Sunday, September 16, 2018

Heading Home

What a trip.
2 months, 14 states and the District of Columbia, 6000 miles
Lots of friends and family. Lots of exploring.

We started in Raleigh, NC, where my mother lives. Down to Charleston South Carolina to visit Bob's brother and his wife. This is where we bought the van that we would drive across the country. A 2010 Dodge Caravan, specifically because the seats could fold flat and we could sleep in the van.

Back to Raleigh to pick up my mother and drive to an Airbnb in DC, joined by my brother,  his son, Pascal, and our son and his wife. Four days of wearing it out in museums.

On to West Virginia and another rental house. We were join by my two sisters and their spouses and children. 14 people in all.

Lots of games and hikes and art and laughter. Too short of a time, but enjoyable and memorable.

Then the gang dispersed and Bob and I continued across the country on our own. Three days in Yellow Springs, Ohio, visiting old friends, wonderful hospitality, old haunts and reliving old memories.

Across Indiana,and Illinois.

Lots of corn,

and drooling buffalo.

Next was Iowa (you can read that here), South Dakota (click here), Devil's Tower in Wyoming (here), Yellowstone and the Grand Teton National Parks (you know the drill)

 Sometime as we are traveling an interesting spot will pop up. Craters of the Moon in Idaho was one of those spots. I had heard of it before, but just barely.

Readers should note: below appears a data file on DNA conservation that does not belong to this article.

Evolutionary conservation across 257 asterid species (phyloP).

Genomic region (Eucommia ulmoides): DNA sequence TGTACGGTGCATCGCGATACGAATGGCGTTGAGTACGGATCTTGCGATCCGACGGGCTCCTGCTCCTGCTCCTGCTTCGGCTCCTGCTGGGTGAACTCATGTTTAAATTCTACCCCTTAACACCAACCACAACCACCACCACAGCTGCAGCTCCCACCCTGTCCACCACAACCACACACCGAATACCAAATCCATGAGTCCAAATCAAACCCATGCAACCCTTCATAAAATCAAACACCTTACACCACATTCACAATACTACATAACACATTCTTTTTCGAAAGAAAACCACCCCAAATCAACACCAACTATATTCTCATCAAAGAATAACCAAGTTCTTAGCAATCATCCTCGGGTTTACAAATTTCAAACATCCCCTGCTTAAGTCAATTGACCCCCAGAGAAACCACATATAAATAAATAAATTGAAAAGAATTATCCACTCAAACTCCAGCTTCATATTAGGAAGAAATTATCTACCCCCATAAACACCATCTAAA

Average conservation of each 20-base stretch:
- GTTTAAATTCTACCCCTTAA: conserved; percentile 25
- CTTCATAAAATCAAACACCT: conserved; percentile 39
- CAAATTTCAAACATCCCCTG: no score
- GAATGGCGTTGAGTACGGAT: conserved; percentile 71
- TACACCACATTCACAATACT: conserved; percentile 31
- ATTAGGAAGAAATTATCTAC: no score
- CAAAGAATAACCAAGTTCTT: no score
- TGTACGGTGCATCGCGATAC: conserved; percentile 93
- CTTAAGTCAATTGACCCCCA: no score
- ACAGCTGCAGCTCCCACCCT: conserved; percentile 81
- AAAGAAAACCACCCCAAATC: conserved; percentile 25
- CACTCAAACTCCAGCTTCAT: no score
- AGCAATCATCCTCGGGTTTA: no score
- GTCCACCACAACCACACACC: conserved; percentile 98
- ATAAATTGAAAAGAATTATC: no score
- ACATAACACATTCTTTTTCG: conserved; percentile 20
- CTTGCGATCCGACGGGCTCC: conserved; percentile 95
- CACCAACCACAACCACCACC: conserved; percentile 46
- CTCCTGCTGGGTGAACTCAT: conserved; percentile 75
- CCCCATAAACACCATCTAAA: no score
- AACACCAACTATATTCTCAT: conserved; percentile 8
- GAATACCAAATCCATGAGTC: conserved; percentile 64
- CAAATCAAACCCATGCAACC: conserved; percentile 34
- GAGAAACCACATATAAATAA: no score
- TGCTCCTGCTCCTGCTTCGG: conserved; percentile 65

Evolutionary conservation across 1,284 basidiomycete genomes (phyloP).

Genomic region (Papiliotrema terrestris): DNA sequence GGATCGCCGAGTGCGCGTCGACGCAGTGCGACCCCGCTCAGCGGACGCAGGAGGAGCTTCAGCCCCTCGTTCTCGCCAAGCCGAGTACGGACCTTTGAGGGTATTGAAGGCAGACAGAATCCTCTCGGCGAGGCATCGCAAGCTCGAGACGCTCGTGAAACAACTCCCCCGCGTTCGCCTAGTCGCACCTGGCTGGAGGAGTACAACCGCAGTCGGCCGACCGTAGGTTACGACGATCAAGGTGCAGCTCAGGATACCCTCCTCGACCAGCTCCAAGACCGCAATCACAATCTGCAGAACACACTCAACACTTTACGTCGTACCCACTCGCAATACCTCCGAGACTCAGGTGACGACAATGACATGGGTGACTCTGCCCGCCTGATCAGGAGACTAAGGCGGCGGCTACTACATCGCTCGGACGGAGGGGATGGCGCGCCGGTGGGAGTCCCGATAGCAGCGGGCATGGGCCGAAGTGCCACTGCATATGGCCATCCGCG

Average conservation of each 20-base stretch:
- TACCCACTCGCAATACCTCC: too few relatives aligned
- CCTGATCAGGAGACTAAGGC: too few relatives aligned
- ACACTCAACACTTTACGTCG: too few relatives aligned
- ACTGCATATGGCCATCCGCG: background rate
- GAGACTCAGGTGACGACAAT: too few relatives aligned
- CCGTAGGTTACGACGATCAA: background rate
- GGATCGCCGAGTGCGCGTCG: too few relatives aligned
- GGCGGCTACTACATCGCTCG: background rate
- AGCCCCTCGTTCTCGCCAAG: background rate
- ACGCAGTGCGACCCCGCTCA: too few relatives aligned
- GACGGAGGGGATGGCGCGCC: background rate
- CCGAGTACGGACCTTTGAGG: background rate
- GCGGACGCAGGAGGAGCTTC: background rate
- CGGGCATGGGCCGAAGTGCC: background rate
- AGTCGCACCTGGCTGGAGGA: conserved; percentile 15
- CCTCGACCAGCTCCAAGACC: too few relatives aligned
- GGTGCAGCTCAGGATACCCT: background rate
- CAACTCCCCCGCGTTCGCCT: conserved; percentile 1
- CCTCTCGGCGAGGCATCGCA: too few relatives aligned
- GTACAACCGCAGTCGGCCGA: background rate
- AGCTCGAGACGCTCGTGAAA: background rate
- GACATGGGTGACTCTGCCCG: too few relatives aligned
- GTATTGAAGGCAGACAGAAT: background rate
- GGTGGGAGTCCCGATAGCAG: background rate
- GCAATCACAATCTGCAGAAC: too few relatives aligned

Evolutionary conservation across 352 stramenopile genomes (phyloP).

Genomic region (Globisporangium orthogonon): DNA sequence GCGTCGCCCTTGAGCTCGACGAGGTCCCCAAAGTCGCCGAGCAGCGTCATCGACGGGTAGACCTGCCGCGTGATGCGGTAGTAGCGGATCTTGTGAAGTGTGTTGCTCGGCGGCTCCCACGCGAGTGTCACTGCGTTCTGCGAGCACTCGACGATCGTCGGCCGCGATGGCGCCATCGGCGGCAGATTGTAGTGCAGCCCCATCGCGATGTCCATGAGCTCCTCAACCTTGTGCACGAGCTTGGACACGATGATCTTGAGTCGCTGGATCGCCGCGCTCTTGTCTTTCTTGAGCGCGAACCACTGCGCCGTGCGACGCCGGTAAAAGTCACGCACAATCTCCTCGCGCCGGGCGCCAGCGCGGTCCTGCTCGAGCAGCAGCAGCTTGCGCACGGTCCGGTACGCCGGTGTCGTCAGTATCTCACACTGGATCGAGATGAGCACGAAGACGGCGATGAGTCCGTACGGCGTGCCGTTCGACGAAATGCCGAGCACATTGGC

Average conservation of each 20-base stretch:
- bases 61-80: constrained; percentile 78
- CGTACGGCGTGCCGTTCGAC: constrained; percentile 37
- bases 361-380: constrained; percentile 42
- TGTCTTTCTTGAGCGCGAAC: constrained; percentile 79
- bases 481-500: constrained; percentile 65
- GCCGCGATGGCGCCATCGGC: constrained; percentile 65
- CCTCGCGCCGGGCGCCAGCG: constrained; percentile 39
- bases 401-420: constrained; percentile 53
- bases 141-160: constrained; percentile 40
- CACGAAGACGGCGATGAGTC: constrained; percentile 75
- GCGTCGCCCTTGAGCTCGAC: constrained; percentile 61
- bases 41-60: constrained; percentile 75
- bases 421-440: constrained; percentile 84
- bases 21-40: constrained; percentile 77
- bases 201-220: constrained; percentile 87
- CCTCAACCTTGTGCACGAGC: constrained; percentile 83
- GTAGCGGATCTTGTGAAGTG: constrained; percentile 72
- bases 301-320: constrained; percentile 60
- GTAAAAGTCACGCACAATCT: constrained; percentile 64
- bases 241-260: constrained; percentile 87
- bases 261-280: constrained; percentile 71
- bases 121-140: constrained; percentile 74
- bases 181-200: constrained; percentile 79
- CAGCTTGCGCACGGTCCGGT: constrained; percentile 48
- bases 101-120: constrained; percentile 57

Huge lava fields, so far away from any cities that it is designated an International Dark Sky Park. We did not stay until dark, places to go, people to see, but it would be an amazing place to watch the stars, kind of like being out on the ocean!

I was most impressed with the caves. They are fairly open caves and visitors are free to explore them on their own.

Beautiful lava flows. The red is iron, rusting because it is exposed to air when the thin crust above it is broken, usually by humans.

Then we were on to Oregon.

Traveling along the Oregon Trail

With the skies grey from the forest fires, completely hiding the mountains in the background.

The Blue Basin

is part of the John Day Fossil Beds. We arrived here late in the day and were the only visitors. We hiked the trail to the end, a large bowl surrounded by tier wddeing cake-like rock formations. We sat on the bench and watched the sun disappear behind the rocks and the bats beginning to fly out. Getting to experience places like this without crowds is what we crave.

Another section of the Fossil Beds is the Painted Hills.

I am sure these would photograph beautifully at sunrise or sunset, bringing out the wonderful shades of reds.

Once we reached Central Oregon we were in familiar stomping grounds, or so we thought...

This was the campground we had planned to stay in. A little different from last time we stayed there.

Fortunately we were able to find a pretty place to stay a little further down the mountain.

Rounding out our trip with visits to Portland, Eugene and Florence. Cramming in visits to as many people as we could. It was wonderful to see people again, to catch up with what they have been doing, and to share our adventures with anyone that wanted to hear.

It was a wonderful trip. Many amazing sights and experiences. I am very glad we did it, and I am quite ready to return to Rhapsody. She is waiting for us in Grenada. 

Time for more adventures. This time of the aquatic type.

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